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Antibacterial activity of lactic acid bacteria isolated from Argentinian dairy products

Authors: M.S. Carrasco, H.E. Scarinci and A.C. Simonetta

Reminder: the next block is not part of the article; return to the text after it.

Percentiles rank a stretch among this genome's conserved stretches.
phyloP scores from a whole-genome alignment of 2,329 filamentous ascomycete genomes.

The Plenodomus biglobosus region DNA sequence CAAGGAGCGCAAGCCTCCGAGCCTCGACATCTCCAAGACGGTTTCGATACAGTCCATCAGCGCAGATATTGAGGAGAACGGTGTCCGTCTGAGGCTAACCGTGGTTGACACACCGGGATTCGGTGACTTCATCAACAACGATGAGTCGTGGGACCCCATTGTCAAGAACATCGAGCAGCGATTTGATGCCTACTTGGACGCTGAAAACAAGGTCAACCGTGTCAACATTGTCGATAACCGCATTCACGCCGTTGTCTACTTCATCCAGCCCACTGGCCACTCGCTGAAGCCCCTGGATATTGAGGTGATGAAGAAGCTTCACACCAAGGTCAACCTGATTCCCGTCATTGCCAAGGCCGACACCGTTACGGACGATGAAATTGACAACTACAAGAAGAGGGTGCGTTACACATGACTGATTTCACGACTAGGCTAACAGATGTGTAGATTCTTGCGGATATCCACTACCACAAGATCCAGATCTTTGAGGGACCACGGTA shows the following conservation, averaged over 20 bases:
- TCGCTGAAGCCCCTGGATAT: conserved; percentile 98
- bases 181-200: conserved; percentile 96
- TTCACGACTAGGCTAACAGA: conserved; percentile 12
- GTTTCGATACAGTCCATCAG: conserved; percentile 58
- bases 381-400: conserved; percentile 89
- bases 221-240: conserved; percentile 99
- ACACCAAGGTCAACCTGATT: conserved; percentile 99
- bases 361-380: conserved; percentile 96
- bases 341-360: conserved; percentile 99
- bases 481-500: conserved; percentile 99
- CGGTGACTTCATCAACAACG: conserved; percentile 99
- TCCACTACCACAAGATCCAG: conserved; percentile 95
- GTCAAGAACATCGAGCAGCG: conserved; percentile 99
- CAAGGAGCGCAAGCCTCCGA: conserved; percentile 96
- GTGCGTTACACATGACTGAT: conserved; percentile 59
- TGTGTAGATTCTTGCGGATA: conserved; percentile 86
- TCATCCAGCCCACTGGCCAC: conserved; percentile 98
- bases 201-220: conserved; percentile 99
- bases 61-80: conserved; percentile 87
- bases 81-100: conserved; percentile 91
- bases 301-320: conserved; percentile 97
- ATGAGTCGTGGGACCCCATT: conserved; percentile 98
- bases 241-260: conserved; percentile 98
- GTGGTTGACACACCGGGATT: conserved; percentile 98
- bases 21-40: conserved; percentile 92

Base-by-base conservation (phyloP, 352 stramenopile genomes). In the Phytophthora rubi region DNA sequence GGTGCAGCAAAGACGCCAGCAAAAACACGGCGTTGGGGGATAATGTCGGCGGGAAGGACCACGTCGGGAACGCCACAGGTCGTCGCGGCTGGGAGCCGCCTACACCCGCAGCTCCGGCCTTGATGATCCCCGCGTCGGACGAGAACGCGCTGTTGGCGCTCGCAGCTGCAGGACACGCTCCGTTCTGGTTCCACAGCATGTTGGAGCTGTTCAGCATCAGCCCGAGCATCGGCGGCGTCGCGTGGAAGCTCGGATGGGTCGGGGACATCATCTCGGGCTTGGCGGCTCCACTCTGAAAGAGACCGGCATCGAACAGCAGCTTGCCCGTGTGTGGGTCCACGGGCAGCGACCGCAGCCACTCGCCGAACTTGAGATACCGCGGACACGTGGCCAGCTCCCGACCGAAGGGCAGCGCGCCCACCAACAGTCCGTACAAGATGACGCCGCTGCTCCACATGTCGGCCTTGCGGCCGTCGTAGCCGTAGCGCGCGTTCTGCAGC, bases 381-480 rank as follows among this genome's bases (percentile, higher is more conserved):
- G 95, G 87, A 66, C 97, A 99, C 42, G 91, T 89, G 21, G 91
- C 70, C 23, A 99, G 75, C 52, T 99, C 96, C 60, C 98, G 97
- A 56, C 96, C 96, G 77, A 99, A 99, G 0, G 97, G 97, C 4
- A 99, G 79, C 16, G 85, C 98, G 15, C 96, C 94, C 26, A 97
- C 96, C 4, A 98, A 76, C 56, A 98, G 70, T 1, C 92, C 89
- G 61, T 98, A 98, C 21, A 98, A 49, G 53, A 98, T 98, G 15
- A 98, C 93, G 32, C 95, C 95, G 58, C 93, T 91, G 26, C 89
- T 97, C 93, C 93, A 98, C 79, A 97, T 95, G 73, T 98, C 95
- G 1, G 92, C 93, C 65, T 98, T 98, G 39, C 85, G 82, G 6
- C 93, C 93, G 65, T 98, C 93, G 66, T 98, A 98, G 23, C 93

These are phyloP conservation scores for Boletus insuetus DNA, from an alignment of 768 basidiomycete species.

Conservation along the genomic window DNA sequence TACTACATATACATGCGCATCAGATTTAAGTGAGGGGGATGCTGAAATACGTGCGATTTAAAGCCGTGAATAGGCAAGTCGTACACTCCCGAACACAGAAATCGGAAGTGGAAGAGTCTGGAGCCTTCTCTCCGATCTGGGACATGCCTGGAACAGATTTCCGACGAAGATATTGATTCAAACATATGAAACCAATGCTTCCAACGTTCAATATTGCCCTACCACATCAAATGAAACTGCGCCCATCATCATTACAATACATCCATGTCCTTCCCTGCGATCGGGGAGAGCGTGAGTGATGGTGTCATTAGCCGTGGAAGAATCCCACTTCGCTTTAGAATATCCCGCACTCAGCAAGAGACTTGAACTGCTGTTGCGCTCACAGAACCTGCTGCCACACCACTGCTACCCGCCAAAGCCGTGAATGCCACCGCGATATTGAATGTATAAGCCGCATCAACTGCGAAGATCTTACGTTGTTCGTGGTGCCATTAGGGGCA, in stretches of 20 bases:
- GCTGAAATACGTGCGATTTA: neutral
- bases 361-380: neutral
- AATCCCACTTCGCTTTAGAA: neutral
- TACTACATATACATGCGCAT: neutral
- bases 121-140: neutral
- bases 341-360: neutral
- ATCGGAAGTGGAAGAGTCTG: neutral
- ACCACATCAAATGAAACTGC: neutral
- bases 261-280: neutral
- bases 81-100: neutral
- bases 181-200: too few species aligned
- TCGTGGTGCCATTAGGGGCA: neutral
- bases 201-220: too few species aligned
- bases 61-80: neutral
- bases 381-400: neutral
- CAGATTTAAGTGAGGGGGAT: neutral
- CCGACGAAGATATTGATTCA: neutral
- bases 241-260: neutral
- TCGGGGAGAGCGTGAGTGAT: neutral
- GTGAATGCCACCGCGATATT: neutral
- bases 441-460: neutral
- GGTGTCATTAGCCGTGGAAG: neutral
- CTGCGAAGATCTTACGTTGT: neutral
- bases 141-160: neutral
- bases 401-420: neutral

Antimicrobial activity of 27 strains of lactic acid bacteria isolated from artisanal and commercial Argentinian cheeses and other dairy products was tested against a set of bacterial species. Nine produced inhibition zones against indicator micro-organisms. Most of the substances excreted by lactic acid bacteria were active against Gram-positive bacteria including Listeria monocytogenes, and a wide range of Gram-negative bacteria including Pseudomonas sp., Escherichia coli, Salmonella enteritidis, Shigella sp. and Vibrio cholerae O1. The substances were proteinaceous in nature as they were destroyed by trypsin, pepsin, papain and pronase E, but were resistant to heat (100°C for 30 min). They were produced during the growth phase and when tenfold concentrated cell-free supernatants were added to fresh culture of sensitive cells, inhibited the growth of most of the indicator organisms. These characteristics led to the conclusion that the inhibitory compounds are bacteriocin-like substances.

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